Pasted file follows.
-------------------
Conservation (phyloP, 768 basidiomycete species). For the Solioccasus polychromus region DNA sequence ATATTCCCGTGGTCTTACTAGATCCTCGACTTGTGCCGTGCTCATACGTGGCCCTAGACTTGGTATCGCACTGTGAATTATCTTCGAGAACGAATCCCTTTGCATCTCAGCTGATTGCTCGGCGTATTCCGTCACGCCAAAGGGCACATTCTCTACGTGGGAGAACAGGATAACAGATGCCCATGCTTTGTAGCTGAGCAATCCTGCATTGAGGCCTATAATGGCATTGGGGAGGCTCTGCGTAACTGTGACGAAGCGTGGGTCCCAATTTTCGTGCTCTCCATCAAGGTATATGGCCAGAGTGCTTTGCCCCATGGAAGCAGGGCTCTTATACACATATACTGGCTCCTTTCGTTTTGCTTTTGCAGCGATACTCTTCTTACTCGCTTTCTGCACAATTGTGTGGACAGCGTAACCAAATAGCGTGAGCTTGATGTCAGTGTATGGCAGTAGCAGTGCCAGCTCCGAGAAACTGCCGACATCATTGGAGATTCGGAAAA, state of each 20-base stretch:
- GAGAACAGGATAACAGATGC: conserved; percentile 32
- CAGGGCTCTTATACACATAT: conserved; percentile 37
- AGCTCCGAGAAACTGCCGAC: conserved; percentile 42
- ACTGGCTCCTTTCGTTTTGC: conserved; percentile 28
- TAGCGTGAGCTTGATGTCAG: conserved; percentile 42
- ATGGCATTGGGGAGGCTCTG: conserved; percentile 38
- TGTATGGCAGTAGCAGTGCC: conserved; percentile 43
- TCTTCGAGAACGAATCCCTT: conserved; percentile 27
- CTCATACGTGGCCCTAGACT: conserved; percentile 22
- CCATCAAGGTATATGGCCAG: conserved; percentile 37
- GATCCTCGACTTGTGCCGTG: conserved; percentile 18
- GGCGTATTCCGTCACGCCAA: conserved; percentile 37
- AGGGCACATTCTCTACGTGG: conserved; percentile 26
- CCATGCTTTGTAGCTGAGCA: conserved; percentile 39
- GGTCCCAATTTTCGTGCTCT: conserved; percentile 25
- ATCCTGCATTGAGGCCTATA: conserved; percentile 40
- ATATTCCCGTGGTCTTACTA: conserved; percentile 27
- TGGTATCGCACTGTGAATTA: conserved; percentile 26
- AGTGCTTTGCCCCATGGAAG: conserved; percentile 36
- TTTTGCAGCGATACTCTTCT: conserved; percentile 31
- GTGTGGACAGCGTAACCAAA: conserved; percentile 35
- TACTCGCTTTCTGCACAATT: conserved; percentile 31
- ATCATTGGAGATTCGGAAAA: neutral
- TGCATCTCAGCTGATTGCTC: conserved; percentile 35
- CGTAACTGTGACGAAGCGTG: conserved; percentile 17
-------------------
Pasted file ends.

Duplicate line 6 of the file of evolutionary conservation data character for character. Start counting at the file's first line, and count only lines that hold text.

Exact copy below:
- TAGCGTGAGCTTGATGTCAG: conserved; percentile 42